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Gravitational energy and conserved currents in general relativity Keefer, Bowie Gordon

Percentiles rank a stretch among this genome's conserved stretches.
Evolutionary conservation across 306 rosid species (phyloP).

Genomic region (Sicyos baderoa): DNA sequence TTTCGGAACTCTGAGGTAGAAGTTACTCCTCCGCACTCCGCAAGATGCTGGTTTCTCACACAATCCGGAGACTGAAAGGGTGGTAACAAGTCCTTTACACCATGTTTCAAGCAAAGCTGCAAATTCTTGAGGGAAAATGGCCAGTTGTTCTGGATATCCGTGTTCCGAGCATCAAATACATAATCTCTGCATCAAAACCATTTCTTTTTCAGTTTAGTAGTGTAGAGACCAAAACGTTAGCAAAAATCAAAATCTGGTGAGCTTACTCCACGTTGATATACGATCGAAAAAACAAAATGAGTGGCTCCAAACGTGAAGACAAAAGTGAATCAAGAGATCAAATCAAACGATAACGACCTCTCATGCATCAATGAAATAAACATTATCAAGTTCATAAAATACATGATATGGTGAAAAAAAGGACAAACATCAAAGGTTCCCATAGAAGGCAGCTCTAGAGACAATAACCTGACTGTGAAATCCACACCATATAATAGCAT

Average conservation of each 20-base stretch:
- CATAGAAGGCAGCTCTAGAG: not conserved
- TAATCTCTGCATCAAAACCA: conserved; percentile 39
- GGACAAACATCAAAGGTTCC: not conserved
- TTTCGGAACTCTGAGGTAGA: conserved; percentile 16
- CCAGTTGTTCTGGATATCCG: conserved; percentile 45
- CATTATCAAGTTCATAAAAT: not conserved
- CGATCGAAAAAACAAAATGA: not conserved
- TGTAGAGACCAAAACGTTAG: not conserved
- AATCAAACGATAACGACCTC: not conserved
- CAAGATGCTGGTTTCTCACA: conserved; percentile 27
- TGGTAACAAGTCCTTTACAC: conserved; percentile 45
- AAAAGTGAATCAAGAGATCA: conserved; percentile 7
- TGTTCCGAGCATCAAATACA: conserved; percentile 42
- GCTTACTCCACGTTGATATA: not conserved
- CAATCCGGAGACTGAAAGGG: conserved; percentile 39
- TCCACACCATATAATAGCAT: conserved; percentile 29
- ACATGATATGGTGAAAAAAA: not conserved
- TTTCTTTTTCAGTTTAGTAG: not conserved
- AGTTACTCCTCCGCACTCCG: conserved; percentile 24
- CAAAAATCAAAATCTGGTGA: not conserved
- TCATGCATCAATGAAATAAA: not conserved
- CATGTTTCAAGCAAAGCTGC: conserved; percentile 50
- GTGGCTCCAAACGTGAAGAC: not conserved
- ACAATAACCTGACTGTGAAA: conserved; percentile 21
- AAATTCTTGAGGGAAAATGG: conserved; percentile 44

The problem of the definition of gravitational energy is reconsidered. In the Einstein theory all matter and fields except gravity must have a well defined local distribution of energy that is described by the energy-momentum tensor. A gravitational "energy-momentum complex" may be defined in analogy to an energy-momentum tensor. However there is an infinite number of expressions for the gravitational complex, and each expression must depend explicitly upon the choice of reference system. Following a review of earlier works, a study is made of physical and geometric considerations which might select usefully distinguished gravitational complexes and reference frames. This investigation is conducted within the vierbein formulation of general relativity. Conserved currents corresponding to generalized energy, momentum and spin are derived from action principles. These currents transform as vector densities under general coordinate transformations, but depend on the vierbein frame chosen. The expressions for the energy and momentum currents are not unique, as their general expression contains three arbitrary constants. Physical examples are ised to test possible choices of these constants and possible vierbein frames. The generalized vierbein energy and momentum currents are calculated for asymptotically flat, radiative space-times. The physical requirements that the energy of an isolated system cannot increase when there is no incoming radiation, and that there, be invariance under vierbein transformations respecting boundary conditions appropriate to the asymptotic symmetry group, are imposed on the generalized energy integral. These requirements determine a unique expression for the energy current which contains no second order field derivatives. Since the boundary conditions do not specify the vierbein frame everywhere, the distribution of gravitational energy is not well defined even when the concept of total energy is made legitimate by asymptotic space-time symmetry. It has been conjectured repeatedly that a local density of gravitational energy could be defined even in the absence of space-time symmetries through a suitable choice of gravitational complex and of reference frame. This is certainly attainable in a formal sense, as invariant vierbein frames are defined by the principal directions of the curvature tensor and of the energy-momentum tensor-of matter. It is shown by the consideration of gravitational radiation fields that such definitions will not suffice to localize gravitational energy.

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